OMA's Taipei Performing Arts Center (TPAC) has topped out in a ceremony including Taipei’s mayor Hau Lung-pin, and OMA's Partners in charge of the project, Rem Koolhaas and David Gianotten. Even in its current skeletal state, the rigidly geometric form is clearly expressed with it's central cube supporting three protruding auditoriums, two cubic and one spherical. The design of the TPAC is in many ways experimental, incorporating a looped public path which shows off the building's backstage areas, and flexible auditoriums which can even be combined, offering extraordinary stage spaces that allow performances which would be impossible in any other theater.
Ahead of the topping out ceremony we spoke to partner in charge David Gianotten, who explained the building's design concepts and the challenges (or rather, surprising lack of challenges) in the construction, and told us "you will only understand it when you have seen it. It's super exciting, we encourage everybody that loves architecture to come and see it because it's spectacular."
Read on after the break for the full interview
ArchDaily: The project, based in basic geometric volumes that are now very clear at the topping out, came around the time of OMA's Prada Transformer (a twist of pure geometric volumes). We're interested to find out how & why OMA is pursuing complexity and flexibility within the constraints of rigidly geometric forms.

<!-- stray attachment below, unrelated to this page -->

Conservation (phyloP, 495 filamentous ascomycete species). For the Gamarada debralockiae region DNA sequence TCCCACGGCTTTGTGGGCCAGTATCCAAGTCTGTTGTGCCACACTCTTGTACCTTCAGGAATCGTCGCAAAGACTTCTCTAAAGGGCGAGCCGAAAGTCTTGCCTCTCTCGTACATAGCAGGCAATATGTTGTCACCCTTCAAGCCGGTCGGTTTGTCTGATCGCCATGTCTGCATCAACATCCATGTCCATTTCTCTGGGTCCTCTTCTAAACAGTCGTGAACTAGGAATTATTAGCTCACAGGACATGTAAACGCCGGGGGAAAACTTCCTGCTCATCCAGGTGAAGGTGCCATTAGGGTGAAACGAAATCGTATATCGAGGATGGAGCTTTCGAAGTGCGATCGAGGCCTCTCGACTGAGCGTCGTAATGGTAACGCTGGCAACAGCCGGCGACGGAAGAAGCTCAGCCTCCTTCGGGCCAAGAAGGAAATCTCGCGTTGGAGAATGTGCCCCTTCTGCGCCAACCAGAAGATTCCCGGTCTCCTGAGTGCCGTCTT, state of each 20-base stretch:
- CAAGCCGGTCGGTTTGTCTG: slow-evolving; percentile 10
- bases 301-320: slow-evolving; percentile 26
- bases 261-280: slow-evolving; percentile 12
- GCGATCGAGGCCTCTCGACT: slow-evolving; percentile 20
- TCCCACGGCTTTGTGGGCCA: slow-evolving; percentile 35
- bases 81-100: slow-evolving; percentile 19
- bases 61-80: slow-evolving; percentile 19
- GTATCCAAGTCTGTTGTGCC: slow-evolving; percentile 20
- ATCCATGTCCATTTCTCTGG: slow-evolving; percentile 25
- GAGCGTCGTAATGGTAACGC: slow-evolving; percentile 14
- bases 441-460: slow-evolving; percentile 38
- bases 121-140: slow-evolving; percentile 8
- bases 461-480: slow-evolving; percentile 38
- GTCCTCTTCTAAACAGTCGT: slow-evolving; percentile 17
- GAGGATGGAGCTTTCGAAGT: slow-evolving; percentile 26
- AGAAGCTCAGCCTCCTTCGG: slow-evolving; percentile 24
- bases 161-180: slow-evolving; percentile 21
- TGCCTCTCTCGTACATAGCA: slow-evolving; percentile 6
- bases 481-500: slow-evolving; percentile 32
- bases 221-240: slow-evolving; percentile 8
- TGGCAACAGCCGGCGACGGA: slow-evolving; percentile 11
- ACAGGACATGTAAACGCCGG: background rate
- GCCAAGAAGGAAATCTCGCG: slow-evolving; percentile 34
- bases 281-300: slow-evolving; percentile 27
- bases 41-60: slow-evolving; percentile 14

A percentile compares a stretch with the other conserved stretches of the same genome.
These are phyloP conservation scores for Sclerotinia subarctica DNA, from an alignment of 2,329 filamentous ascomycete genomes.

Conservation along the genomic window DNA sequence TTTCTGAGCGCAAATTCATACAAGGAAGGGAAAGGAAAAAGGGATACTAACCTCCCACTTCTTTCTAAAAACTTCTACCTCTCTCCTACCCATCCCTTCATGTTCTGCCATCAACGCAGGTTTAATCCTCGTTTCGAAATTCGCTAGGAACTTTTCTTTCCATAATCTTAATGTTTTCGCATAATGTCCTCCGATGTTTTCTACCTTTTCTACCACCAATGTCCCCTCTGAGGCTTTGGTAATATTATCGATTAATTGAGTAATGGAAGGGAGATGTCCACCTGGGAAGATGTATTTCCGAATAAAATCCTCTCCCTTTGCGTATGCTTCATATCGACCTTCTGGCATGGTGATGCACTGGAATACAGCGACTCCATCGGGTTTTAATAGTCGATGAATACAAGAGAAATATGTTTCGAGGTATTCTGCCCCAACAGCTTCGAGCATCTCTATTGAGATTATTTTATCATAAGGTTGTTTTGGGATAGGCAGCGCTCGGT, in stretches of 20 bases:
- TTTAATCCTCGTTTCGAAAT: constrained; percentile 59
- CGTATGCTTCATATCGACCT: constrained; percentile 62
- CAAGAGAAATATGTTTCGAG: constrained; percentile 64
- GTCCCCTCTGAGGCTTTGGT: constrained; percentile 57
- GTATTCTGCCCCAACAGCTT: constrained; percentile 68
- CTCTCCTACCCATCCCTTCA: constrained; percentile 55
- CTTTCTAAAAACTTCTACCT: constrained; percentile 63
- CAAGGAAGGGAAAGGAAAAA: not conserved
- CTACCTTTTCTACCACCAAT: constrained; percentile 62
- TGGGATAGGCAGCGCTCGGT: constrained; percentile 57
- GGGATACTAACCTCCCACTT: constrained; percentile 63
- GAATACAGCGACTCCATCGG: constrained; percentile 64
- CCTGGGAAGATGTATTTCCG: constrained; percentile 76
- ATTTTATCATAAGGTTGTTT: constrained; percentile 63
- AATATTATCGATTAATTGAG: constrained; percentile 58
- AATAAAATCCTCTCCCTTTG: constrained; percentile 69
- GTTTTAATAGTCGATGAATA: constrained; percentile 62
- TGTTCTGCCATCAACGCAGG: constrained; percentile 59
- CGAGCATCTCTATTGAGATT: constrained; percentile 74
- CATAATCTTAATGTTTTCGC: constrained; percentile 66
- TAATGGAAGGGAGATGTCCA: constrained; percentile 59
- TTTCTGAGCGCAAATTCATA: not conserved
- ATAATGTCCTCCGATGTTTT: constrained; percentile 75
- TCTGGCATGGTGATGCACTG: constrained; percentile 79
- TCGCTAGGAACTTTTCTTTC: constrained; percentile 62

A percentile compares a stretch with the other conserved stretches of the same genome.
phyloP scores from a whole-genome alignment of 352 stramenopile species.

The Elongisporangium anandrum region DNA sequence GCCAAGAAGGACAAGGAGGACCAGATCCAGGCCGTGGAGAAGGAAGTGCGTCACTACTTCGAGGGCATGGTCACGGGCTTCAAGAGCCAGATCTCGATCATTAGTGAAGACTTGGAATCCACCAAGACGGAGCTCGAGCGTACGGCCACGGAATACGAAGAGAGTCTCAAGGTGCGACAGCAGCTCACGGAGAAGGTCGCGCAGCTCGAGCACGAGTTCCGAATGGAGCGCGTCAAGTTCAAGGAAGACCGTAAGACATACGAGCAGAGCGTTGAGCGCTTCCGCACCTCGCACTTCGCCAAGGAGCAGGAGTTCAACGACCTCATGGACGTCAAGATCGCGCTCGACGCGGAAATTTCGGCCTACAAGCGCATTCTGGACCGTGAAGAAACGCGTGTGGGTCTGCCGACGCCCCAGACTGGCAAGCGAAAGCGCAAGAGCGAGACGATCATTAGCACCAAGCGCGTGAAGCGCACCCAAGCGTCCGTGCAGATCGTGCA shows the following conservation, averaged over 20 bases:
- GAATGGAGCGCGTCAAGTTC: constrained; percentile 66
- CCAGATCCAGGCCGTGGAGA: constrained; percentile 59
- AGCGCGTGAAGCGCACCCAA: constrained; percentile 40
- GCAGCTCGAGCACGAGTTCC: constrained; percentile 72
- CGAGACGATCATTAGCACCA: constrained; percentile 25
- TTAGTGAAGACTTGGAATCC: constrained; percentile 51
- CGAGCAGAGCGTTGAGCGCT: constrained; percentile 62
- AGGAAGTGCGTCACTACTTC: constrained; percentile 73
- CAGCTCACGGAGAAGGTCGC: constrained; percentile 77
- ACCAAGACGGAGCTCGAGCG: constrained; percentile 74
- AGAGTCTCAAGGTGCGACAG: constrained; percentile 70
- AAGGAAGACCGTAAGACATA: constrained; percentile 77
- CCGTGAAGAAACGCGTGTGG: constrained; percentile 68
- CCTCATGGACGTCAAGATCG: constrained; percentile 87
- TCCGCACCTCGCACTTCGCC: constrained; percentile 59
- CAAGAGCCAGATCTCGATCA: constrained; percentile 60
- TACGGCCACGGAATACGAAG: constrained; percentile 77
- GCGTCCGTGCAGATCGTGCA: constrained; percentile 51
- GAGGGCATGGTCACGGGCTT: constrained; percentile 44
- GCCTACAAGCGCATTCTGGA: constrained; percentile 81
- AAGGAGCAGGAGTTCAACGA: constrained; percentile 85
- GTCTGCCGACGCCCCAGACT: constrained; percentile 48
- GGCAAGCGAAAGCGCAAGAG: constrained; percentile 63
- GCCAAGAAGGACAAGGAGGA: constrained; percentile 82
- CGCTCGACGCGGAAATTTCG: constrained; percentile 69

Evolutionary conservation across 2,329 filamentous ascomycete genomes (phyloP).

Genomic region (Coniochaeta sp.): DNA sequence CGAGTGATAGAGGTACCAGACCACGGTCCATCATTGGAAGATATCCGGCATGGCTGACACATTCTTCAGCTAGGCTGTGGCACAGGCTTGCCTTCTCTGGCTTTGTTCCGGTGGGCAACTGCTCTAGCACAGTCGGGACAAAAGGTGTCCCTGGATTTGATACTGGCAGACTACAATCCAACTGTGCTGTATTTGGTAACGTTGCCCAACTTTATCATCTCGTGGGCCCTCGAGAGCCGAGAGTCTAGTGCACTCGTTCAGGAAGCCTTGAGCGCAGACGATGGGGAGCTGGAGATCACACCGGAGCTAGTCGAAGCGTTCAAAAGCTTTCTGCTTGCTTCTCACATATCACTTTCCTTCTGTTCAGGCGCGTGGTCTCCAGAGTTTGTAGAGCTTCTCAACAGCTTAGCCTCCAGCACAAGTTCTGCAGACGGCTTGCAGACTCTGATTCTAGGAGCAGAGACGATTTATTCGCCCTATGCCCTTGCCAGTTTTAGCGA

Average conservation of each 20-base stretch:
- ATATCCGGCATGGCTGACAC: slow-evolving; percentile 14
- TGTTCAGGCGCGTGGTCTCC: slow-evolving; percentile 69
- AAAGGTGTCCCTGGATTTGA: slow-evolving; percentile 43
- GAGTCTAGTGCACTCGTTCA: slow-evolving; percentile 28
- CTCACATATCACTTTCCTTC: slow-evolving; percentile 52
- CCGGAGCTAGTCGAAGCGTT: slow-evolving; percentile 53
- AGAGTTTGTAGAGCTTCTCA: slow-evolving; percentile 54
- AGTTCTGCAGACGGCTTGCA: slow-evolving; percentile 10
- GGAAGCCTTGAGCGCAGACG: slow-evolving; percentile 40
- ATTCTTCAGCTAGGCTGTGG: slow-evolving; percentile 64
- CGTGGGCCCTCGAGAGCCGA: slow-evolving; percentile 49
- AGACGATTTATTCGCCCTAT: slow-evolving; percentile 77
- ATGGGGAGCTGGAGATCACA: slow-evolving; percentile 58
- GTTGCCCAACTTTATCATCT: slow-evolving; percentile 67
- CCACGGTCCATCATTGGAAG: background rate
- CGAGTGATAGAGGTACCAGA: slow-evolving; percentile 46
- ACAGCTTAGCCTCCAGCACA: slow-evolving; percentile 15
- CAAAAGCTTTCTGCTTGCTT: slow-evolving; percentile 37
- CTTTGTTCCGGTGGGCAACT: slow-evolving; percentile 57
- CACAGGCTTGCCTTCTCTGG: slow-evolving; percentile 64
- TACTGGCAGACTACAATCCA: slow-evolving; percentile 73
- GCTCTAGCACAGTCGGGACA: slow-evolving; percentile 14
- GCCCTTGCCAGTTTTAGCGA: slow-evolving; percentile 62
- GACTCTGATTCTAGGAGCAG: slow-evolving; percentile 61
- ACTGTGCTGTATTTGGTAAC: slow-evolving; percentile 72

David Gianotten: I think what we tried to achieve is to create a diagram for theater-making that would act as a machine for the people to work with. If you look at the building today, you constantly are reminded of the bigger picture of the building: of the cube with the hanging volumes, and the volumes that can be combined to form one bigger element. So the building is very readable as a pure geometrical diagram. At the same time, when you look at what we did to reinforce the diagram, it becomes a very layered building: a very public part with a very private part, too. And we try to blur it. So the clarity is intentional. It's a cube with three volumes. And at the same time, this gives us so much opportunity to play with where the public goes, to blur the boundaries and that was the real result of the competition--which we obviously didn't know if we were going to win because it was an open competition with so many participants.
When we were able to be finalists and, in the end, win, we kept that purity. If you're looking at the site today, it's so readable and it's so understandable. We don't need to explain the building, everyone understands it, when they are in it or as they approach it. And at the same time, it's such a strange appearance in the city. It's very geometric, but at the same time it's very uncommon. It's quite large when compared to what is around it. It's a very interesting, basic shape that you read as a diagram that sometimes becomes the building, and suddenly becomes the diagram again.
AD: How important is the public loop - and the unplanned 'theater' it provides for free to the public - in attracting attention to the theater and in ensuring the success of both the building and theater productions on the whole? This project introduces a public loop (as in the CCTV), and it exposes to the visitors how the theater and its backstage works. Why do you incorporate a feature like this and what do you hope that it accomplishes?